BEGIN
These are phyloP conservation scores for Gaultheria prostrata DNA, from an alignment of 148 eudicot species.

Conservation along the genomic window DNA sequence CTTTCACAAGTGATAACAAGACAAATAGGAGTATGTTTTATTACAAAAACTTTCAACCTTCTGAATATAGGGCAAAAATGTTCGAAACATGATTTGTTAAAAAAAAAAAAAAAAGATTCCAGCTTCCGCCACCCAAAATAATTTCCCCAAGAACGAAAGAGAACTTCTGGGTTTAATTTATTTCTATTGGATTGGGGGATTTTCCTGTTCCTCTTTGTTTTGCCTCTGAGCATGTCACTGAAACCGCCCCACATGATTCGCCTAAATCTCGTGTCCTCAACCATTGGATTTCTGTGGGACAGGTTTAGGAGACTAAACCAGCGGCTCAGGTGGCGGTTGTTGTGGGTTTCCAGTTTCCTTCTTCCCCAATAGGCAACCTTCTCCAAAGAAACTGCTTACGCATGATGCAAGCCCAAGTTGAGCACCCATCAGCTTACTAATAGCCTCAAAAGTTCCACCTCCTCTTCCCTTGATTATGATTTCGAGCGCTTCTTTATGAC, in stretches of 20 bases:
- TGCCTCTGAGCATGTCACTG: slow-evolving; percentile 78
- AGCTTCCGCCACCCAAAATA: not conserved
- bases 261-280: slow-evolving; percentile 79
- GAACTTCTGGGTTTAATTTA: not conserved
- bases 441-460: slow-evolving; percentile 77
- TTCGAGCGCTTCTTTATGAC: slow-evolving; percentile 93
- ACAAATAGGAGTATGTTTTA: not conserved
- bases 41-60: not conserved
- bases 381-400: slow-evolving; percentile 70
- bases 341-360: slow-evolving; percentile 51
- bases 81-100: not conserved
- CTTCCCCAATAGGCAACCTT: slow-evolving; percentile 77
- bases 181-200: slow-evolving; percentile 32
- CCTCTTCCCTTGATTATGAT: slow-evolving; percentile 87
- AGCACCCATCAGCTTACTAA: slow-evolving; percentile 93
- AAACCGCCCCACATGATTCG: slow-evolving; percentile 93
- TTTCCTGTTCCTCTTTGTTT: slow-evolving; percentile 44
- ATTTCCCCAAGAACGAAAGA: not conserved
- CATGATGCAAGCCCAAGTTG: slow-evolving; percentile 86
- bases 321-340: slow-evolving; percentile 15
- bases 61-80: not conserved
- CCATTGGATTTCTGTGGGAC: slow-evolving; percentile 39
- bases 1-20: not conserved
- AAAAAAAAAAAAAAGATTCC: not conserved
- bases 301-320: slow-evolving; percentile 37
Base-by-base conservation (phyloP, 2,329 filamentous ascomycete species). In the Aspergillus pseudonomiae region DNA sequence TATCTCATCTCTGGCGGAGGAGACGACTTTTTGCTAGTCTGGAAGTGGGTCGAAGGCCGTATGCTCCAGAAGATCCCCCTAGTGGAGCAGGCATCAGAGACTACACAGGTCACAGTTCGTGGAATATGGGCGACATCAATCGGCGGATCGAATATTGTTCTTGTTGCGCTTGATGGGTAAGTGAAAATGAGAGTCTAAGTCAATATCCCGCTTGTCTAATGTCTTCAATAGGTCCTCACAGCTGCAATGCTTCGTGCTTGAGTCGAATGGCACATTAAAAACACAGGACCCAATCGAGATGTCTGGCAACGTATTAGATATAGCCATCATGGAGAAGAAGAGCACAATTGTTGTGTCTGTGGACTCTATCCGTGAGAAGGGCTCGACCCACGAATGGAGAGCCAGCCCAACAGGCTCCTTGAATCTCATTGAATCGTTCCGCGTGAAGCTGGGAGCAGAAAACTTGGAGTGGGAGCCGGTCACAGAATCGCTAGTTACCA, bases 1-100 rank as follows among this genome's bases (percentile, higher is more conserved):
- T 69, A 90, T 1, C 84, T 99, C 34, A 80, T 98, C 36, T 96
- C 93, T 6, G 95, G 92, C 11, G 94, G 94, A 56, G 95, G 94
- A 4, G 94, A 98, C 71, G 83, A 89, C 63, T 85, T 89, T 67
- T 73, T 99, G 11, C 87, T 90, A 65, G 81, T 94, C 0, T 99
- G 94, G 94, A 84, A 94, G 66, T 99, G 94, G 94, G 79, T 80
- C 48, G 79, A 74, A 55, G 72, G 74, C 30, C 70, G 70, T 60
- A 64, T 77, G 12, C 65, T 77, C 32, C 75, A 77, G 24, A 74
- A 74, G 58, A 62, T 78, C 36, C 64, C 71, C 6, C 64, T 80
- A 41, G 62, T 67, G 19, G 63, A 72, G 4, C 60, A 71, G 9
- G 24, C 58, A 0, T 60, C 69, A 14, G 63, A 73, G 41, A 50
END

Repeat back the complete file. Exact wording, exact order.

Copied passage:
These are phyloP conservation scores for Gaultheria prostrata DNA, from an alignment of 148 eudicot species.

Conservation along the genomic window DNA sequence CTTTCACAAGTGATAACAAGACAAATAGGAGTATGTTTTATTACAAAAACTTTCAACCTTCTGAATATAGGGCAAAAATGTTCGAAACATGATTTGTTAAAAAAAAAAAAAAAAGATTCCAGCTTCCGCCACCCAAAATAATTTCCCCAAGAACGAAAGAGAACTTCTGGGTTTAATTTATTTCTATTGGATTGGGGGATTTTCCTGTTCCTCTTTGTTTTGCCTCTGAGCATGTCACTGAAACCGCCCCACATGATTCGCCTAAATCTCGTGTCCTCAACCATTGGATTTCTGTGGGACAGGTTTAGGAGACTAAACCAGCGGCTCAGGTGGCGGTTGTTGTGGGTTTCCAGTTTCCTTCTTCCCCAATAGGCAACCTTCTCCAAAGAAACTGCTTACGCATGATGCAAGCCCAAGTTGAGCACCCATCAGCTTACTAATAGCCTCAAAAGTTCCACCTCCTCTTCCCTTGATTATGATTTCGAGCGCTTCTTTATGAC, in stretches of 20 bases:
- TGCCTCTGAGCATGTCACTG: slow-evolving; percentile 78
- AGCTTCCGCCACCCAAAATA: not conserved
- bases 261-280: slow-evolving; percentile 79
- GAACTTCTGGGTTTAATTTA: not conserved
- bases 441-460: slow-evolving; percentile 77
- TTCGAGCGCTTCTTTATGAC: slow-evolving; percentile 93
- ACAAATAGGAGTATGTTTTA: not conserved
- bases 41-60: not conserved
- bases 381-400: slow-evolving; percentile 70
- bases 341-360: slow-evolving; percentile 51
- bases 81-100: not conserved
- CTTCCCCAATAGGCAACCTT: slow-evolving; percentile 77
- bases 181-200: slow-evolving; percentile 32
- CCTCTTCCCTTGATTATGAT: slow-evolving; percentile 87
- AGCACCCATCAGCTTACTAA: slow-evolving; percentile 93
- AAACCGCCCCACATGATTCG: slow-evolving; percentile 93
- TTTCCTGTTCCTCTTTGTTT: slow-evolving; percentile 44
- ATTTCCCCAAGAACGAAAGA: not conserved
- CATGATGCAAGCCCAAGTTG: slow-evolving; percentile 86
- bases 321-340: slow-evolving; percentile 15
- bases 61-80: not conserved
- CCATTGGATTTCTGTGGGAC: slow-evolving; percentile 39
- bases 1-20: not conserved
- AAAAAAAAAAAAAAGATTCC: not conserved
- bases 301-320: slow-evolving; percentile 37
Base-by-base conservation (phyloP, 2,329 filamentous ascomycete species). In the Aspergillus pseudonomiae region DNA sequence TATCTCATCTCTGGCGGAGGAGACGACTTTTTGCTAGTCTGGAAGTGGGTCGAAGGCCGTATGCTCCAGAAGATCCCCCTAGTGGAGCAGGCATCAGAGACTACACAGGTCACAGTTCGTGGAATATGGGCGACATCAATCGGCGGATCGAATATTGTTCTTGTTGCGCTTGATGGGTAAGTGAAAATGAGAGTCTAAGTCAATATCCCGCTTGTCTAATGTCTTCAATAGGTCCTCACAGCTGCAATGCTTCGTGCTTGAGTCGAATGGCACATTAAAAACACAGGACCCAATCGAGATGTCTGGCAACGTATTAGATATAGCCATCATGGAGAAGAAGAGCACAATTGTTGTGTCTGTGGACTCTATCCGTGAGAAGGGCTCGACCCACGAATGGAGAGCCAGCCCAACAGGCTCCTTGAATCTCATTGAATCGTTCCGCGTGAAGCTGGGAGCAGAAAACTTGGAGTGGGAGCCGGTCACAGAATCGCTAGTTACCA, bases 1-100 rank as follows among this genome's bases (percentile, higher is more conserved):
- T 69, A 90, T 1, C 84, T 99, C 34, A 80, T 98, C 36, T 96
- C 93, T 6, G 95, G 92, C 11, G 94, G 94, A 56, G 95, G 94
- A 4, G 94, A 98, C 71, G 83, A 89, C 63, T 85, T 89, T 67
- T 73, T 99, G 11, C 87, T 90, A 65, G 81, T 94, C 0, T 99
- G 94, G 94, A 84, A 94, G 66, T 99, G 94, G 94, G 79, T 80
- C 48, G 79, A 74, A 55, G 72, G 74, C 30, C 70, G 70, T 60
- A 64, T 77, G 12, C 65, T 77, C 32, C 75, A 77, G 24, A 74
- A 74, G 58, A 62, T 78, C 36, C 64, C 71, C 6, C 64, T 80
- A 41, G 62, T 67, G 19, G 63, A 72, G 4, C 60, A 71, G 9
- G 24, C 58, A 0, T 60, C 69, A 14, G 63, A 73, G 41, A 50